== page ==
Hugo Review – Best Novel – Embassytown

As I previously mentioned, I’m attempting to consume as much of the 2012 Hugo Short Listed works in order to make an informed vote.

I started with the Best Fancast category and am now on to the category of Best Novel.

This is my review of Embassytown by China Mieville.

Note, this review is obviously subjective and most definitely biased, based on the topics and style of writing which interest and entertain me.

This review may contain SPOILERS.

Synopsis: Immerser Avice Benner Cho returns to her home city of Embassytown on the planet Arieka after a period of space travel. Arieka and the local sentient species  the Ariekei (also known as the Hosts) are unique both in their technology (biological machinery) and their physiology (in their use of language). Their use of Language is significantly different in two ways from any other species humanity has come in contact with. For the Ariekei, Language exists only as dual simultaneous voices from a shared mind, requiring specially genetically bred Ambassadors (think linked twins) to communicate with them; a normal human’s attempt to speak the language sounds like gibberish to them. Also, the Hosts can only use Language as a description of the truth, they cannot lie, and they find the entire concept of a lie fascinating, holding Festivals of Lies to witness the Ambassadors perform such impossibilities. When a power play between the homeworld which colonised Embassytown and the local colony, goes wrong, war threatens to engulf Arieka and puts at risk the survival of all in Embassytown.

Plot: Whilst there’s a solid plot, it’s almost an aside in that a good two thirds of the story is just the logical progression of action / reaction cycles following the completely unintended consequences of an earlier action. In and of itself, this is a testament to Mieville’s skills at his craft, making it seem to effortlessly unfold.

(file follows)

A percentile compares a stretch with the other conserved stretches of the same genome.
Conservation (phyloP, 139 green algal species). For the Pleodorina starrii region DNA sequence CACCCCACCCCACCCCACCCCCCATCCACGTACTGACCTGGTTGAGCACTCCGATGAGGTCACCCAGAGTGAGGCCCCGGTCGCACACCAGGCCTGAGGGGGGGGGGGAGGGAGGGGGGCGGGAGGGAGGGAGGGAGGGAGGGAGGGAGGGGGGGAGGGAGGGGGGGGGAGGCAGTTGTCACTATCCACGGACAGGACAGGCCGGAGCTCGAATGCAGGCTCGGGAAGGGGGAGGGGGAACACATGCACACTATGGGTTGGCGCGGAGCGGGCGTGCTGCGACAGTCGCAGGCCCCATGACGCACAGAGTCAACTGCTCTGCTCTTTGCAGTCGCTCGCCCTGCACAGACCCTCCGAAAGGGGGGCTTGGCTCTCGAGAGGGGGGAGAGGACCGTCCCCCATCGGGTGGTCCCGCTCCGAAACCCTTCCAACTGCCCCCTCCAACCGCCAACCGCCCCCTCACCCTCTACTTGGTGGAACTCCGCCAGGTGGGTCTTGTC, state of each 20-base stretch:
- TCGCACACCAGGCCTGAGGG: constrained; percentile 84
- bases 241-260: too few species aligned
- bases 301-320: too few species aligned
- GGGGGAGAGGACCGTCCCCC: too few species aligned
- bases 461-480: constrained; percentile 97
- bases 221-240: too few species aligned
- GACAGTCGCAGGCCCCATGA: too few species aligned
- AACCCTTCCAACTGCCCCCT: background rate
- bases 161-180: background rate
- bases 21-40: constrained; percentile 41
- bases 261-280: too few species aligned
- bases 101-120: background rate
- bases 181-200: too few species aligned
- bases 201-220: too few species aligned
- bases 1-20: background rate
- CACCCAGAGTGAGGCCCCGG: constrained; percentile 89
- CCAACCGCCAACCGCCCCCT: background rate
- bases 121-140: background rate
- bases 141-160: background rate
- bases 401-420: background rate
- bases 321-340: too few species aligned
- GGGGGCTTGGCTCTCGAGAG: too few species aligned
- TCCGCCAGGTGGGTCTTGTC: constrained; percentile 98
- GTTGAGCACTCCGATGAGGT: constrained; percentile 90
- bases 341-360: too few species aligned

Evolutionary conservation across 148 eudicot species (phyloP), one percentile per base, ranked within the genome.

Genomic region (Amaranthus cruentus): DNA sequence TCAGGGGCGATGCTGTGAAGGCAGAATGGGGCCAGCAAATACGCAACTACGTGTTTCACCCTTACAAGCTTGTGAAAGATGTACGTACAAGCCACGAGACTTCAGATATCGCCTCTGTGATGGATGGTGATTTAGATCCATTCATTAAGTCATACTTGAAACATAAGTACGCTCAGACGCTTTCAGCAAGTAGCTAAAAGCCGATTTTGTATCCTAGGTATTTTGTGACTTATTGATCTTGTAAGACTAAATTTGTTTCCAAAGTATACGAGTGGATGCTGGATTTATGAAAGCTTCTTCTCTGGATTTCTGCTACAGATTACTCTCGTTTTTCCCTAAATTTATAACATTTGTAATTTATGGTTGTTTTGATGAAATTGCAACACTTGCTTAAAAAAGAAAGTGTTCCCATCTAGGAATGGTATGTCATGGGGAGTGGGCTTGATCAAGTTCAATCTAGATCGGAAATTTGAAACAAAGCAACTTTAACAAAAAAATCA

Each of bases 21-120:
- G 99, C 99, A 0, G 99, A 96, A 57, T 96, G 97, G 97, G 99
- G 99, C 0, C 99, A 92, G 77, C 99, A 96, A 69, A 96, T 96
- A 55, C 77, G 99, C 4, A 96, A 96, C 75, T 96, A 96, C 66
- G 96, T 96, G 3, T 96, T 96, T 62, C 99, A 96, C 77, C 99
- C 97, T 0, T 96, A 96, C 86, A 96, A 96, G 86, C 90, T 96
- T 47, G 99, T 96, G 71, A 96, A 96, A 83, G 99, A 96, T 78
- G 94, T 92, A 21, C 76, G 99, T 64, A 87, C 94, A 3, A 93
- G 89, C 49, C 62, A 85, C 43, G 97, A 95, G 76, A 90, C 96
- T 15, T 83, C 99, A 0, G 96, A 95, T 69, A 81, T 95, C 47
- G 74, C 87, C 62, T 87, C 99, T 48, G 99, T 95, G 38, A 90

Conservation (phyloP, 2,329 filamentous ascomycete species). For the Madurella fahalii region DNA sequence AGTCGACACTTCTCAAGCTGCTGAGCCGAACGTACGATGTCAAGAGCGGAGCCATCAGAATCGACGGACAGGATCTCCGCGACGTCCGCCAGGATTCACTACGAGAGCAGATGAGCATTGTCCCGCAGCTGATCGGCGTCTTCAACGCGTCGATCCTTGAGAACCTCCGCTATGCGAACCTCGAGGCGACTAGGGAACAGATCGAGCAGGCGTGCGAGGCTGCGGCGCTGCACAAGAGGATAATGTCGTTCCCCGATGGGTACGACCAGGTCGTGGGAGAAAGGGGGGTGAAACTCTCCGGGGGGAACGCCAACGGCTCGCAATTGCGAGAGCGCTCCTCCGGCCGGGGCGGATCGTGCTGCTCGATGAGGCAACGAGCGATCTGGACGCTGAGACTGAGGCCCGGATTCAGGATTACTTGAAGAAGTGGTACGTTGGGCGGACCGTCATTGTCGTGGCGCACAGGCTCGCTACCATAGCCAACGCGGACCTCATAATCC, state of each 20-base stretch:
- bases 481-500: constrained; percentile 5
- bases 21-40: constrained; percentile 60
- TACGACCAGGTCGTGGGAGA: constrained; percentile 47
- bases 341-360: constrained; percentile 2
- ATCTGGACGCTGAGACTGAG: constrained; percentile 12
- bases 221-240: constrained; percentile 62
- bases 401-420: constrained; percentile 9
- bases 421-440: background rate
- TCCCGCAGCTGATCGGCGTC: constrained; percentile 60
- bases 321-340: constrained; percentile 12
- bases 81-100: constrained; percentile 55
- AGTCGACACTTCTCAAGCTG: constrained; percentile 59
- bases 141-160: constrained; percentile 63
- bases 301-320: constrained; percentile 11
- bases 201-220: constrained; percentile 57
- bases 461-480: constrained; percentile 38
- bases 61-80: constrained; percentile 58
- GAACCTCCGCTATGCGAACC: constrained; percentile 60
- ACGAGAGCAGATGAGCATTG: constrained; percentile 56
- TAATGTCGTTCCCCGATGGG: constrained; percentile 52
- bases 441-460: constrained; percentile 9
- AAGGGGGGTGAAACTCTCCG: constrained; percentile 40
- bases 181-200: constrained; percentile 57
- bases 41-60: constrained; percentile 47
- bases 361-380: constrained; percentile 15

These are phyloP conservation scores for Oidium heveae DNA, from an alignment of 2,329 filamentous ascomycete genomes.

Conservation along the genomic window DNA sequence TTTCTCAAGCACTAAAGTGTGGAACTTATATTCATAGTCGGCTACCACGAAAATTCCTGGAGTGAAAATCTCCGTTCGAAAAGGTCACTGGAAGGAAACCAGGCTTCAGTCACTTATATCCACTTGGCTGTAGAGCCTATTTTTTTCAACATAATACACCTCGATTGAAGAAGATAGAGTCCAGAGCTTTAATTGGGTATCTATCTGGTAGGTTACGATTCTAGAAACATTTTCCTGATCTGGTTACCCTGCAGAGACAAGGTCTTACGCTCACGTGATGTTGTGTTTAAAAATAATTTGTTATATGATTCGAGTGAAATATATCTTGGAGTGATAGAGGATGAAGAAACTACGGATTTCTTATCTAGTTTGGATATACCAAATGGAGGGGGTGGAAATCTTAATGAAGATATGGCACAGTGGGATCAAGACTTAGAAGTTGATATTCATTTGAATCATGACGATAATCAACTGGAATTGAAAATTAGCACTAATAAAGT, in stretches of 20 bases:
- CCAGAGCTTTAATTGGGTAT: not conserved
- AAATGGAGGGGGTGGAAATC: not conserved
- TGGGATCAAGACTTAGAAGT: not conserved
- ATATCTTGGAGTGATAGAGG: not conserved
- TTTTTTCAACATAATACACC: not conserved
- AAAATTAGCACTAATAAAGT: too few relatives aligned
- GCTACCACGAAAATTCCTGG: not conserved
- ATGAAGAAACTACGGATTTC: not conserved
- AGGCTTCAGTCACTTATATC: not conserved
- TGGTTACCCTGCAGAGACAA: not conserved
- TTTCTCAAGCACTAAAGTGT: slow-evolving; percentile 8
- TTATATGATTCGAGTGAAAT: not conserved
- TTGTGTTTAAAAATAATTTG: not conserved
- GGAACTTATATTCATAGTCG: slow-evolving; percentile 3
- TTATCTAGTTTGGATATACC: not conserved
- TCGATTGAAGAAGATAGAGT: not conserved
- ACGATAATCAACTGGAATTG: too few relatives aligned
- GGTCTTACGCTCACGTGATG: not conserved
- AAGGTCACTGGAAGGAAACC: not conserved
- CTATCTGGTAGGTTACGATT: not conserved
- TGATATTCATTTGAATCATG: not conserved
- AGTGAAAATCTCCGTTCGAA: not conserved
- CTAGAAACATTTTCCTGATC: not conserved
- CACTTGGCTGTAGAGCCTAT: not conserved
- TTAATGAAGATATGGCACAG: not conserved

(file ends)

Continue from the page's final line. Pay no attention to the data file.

Characters: We follow Avice Benner Cho around so it’s not unexpected that she’s the character we become most familiar with. Through her, we meet and become familiar with several of the other humans, Ambassadors and Hosts on the planet, but always from her viewpoint. Throughout the story we get to see significant character development in Avice as we see her as a child, a teenager, a young journeywomen on her first offplanet trip, returning well travelled and experienced, yet it’s more her mental and diplomatic development when she returns that interesting, as she becomes part of the functioning staff of Embassytown who keep things running in the ensuing crises.

Scope: Although mostly set in a single city, Embassytown is huge in scope. Wherever we are, we get glimpses of something so much bigger and grander, and in some cases, only glimpes of glimpses. When Avice recaps her travels, we get glimpses of a much bigger universe via mention of the different ports and behaviours. In Embassytown, we get throwaway terms of technology or concepts where we’re left to try and puzzle them out based on context. When characters talk about politics, they refer to other worlds and events that just were, as part of their discussions. Whether Mieville had this all mapped out or made it up as he went along, we may never know, but it certainly gives the impression of a huge scope.